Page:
Pitt's Taylor getting ready for life as a starter
Dante Taylor is starting to look a lot less McDonald's and a lot more All-American.
The junior center at Pitt has dropped 15 pounds from his 6-foot-9 frame, trimming down to a muscular 236 to prepare for his first season as a starter.
"It's my time to step up," Taylor said. "I've been here three years. It's time for me to elevate my game."
Taylor arrived at Pitt two summers ago as a five-star recruit, but like most 19-year-old freshmen he needed to get bigger and stronger.
"When Dante got on campus he couldn't bench 185 (pounds)," Pitt strength and conditioning coordinator Tim Beltz said. "We had to take off a lot of weight. Now we're trying to build him back up."
Taylor is the latest Pitt center to make a big physical leap between his sophomore and junior seasons, following eventual second-round draft pick Aaron Gray and two-year starter Gary McGhee. Taylor will try to match their statistical increases as well.
The weight loss, forged during five-day-a-week workouts since the NCAA second-round loss to Butler, has eased the burden on Taylor's aching knees. Nagging tendinitis hobbled him during the second half of his sophomore season.
"They are definitely much better now," he said. "I've been doing treatment every day. They haven't bothered me yet."
Taylor averaged 5.1 points and 4.5 rebounds per game as McGhee's backup last season. He shot 61.6 percent (69 of 112) from the field, second best among Big East players with at least 100 field goal attempts.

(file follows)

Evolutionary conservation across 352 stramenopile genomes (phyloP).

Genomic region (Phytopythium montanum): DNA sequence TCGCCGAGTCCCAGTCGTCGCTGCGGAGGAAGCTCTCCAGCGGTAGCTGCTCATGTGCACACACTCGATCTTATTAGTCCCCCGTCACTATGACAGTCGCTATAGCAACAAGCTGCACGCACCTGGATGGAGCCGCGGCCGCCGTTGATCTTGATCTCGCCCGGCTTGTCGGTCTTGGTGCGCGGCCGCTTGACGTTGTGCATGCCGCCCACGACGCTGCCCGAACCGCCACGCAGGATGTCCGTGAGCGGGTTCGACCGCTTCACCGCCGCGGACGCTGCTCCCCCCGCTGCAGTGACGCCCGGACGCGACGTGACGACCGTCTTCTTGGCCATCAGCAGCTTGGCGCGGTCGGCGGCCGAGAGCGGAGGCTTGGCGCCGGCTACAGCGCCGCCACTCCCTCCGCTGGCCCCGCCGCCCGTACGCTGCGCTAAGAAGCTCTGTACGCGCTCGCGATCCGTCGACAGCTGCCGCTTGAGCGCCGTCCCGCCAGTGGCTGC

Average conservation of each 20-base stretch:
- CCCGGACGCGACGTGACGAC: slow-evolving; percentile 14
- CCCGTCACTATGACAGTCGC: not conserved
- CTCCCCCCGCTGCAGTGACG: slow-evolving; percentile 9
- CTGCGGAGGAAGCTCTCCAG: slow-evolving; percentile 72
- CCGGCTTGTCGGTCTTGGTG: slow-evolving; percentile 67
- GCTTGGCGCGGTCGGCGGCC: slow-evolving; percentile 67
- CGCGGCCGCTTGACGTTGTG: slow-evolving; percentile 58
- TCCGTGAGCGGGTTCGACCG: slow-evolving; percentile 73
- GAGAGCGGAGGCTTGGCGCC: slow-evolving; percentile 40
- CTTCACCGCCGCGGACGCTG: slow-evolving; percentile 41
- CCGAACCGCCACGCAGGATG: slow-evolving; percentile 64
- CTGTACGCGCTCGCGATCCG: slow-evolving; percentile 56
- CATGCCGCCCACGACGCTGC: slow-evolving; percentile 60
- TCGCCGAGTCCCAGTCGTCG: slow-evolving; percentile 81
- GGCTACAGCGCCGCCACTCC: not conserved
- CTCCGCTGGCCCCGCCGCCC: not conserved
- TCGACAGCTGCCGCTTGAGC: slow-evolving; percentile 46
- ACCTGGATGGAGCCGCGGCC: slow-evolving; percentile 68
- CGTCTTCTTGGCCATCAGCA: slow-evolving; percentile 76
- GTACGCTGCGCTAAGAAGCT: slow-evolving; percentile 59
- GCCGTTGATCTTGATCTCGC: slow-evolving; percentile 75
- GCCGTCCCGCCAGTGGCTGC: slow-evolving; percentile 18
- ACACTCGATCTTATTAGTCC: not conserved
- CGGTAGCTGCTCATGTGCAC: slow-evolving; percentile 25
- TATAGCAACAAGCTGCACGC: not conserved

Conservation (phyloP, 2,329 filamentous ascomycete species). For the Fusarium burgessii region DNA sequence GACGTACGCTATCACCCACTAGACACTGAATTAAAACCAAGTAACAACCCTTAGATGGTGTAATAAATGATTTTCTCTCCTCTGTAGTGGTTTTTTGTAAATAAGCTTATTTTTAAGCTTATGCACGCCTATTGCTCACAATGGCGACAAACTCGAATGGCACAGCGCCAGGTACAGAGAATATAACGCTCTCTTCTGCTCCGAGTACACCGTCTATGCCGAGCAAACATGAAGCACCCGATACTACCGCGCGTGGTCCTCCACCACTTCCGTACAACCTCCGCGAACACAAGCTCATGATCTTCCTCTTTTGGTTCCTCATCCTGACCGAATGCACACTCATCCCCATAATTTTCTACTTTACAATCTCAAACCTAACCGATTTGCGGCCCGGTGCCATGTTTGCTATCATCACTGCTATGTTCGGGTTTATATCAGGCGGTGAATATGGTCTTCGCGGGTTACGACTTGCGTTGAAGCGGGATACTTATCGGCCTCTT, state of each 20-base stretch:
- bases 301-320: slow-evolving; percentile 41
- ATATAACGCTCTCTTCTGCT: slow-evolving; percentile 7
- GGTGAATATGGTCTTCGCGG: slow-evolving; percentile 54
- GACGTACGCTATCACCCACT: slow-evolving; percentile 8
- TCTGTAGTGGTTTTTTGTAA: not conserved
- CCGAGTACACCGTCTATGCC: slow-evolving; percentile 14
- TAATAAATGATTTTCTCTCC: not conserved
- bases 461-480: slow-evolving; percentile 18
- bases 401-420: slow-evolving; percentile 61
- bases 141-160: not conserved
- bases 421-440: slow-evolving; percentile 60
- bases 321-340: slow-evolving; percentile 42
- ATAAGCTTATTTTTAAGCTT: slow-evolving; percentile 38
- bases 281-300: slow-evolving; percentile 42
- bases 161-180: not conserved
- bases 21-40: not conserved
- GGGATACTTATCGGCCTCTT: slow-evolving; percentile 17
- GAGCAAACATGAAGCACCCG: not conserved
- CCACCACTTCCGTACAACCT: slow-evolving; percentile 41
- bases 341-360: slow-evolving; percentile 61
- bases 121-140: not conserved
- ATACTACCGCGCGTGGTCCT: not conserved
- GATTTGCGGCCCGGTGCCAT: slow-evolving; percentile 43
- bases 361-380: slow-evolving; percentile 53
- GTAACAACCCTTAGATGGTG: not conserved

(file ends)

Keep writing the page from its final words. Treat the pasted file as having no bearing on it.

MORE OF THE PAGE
Coach Jamie Dixon lauded Taylor's defense since the Greensburgh, N.Y., native arrived at Pitt as the program's first McDonald's All-American in two decades. Dixon expects another step forward this season, as Pitt replaces Brad Wanamaker, Gilbert Brown and McGhee.
"I think if he stays healthy, he will have a very good year," Dixon said. "It's putting it together. It's getting better."
Taylor's leaner look is translating into a strong summer. He is averaging nearly 18 points and 11 rebounds per game in the Pittsburgh Basketball Club's Pro-Am League in Green Tree. He's displaying an array of new offensive moves, including a nifty left-handed jump hook.
"It's definitely his time now," all-Big East guard Ashton Gibbs said. "Hopefully, he takes advantage of it. He's played well the past two years in practice. It was tough for him in games sometimes."
Taylor admits he still has a lot of work to do, as shown during his uneven 20-point, six-rebound effort in the summer league Monday. Earlier this summer, he toyed with Pitt incoming star recruit Khem Birch and posted 21 points and 10 rebounds last Wednesday.
Beltz, whose rugged training regimen has transformed numerous Pitt big men over his 12 years with the school, is pushing for a more aggressive Taylor.
"We are trying to get him more powerful and more physical and confident from a strength standpoint," Beltz said. "He's got to dish out a little bit of pain instead of just absorbing it."